ROE R. Cross Distinguished Professor
1999 - Ken Weaver
When Dr. Ken Weaver was selected for the Excellence in Service Award at Emporia State University, nominators used words like thoughtful, unselfish, kind hearted, competent, and thorough.
Weaver said during his award acceptance that he believes service encourages others toward excellence, complements teaching and research, contributes to productivity, and connects the server to community and family. That philosophy has propelled him to great achievements for Emporia State and the community.
Having joined Emporia State in 1986, he has risen to Dean of The Teachers College and Professor of Psychology. He received his BS in Biology and M.Ed in Secondary Science Education from the University of South Carolina and Ph.D in Educational Psychology from Columbia University. He was a Peace Corps Volunteer in rural public health education for two years in the Philippines and a 7th- and 8th-grade science teacher for five years in his hometown in South Carolina.
Weaver’s expectations for his students are varied.
“The only place success comes before work is in the dictionary,” he says. “Students are in my class to own rather than lease the content through cognitive skill development.”
He plans his courses to be a transformative experience for all his students with their future success in whatever endeavor as the ultimate assessment of his teaching effectiveness.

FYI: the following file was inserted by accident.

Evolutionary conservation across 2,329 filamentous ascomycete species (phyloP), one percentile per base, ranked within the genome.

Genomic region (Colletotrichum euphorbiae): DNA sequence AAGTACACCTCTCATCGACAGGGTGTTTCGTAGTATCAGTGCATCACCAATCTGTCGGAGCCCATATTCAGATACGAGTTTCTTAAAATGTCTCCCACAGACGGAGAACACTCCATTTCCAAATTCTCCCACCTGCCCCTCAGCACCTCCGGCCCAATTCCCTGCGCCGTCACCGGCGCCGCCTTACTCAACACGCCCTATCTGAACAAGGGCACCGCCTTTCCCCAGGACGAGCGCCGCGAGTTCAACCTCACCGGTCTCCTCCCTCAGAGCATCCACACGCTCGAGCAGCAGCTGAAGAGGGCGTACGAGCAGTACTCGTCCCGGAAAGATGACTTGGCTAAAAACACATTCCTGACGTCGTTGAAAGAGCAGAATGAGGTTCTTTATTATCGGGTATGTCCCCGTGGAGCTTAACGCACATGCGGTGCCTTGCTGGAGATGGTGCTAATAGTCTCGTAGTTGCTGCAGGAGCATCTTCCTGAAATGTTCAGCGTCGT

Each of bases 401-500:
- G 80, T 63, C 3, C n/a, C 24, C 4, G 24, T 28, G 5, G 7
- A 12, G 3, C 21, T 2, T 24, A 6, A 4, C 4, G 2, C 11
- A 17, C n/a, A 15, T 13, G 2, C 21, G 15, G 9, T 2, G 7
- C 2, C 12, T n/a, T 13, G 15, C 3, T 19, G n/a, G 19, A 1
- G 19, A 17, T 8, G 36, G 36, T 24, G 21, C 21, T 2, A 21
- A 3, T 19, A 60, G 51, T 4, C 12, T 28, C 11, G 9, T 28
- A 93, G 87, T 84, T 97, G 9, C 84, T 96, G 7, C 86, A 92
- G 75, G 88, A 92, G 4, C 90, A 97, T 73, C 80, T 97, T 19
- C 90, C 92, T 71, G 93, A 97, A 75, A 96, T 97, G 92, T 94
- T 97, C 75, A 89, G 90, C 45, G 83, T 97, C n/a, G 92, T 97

Weaver grew up in Aiken, South Carolina, a product of an outstanding public school system and a loving family. He is a firm advocate for the critical and central importance of quality public education to our society, academically challenging all students to learn, providing the necessary supports to ensure their success, and demonstrating frequently that they are safe, cared for, and valued.
Weaver recalls how integration of black and white students started when he was in the 9th grade, and he taught for five years at a middle school where students of color were the majority. Having grown up and taught in South Carolina, having served as a Peace Corps Volunteer in a small fishing village in the Philippines for two years, traveling through Asia for six months, living in New York City for five years, and living and working in Kansas for 27 years, Weaver says “culture is a lens through which I process much of what I encounter.”
He has served in many leadership positions on a variety of national and regional committees and professional organizations, most notably the American Psychological Association.
Aside from his quest for teaching and administrative excellence, Weaver’s passion is understanding how high school psychology teachers are credentialed in states across the nation.
“Every state sets different expectations, and few states have a separate endorsement for psychology,” he explains. “This means that the high school course defined by the National Standards for High School Psychology Curricula is taught by teachers with a variety of content preparation backgrounds. This is not healthy for the entry-level course in psychological science.”
To this end, Weaver chaired the working group that developed national guidelines for preparing high school psychology teachers. He involves students in all phases of his research both to give them “hands on” experience in data collection/analysis/interpretation and to have capable assistance in conducting the investigations.
Note: This is not a continuously updated biographical sketch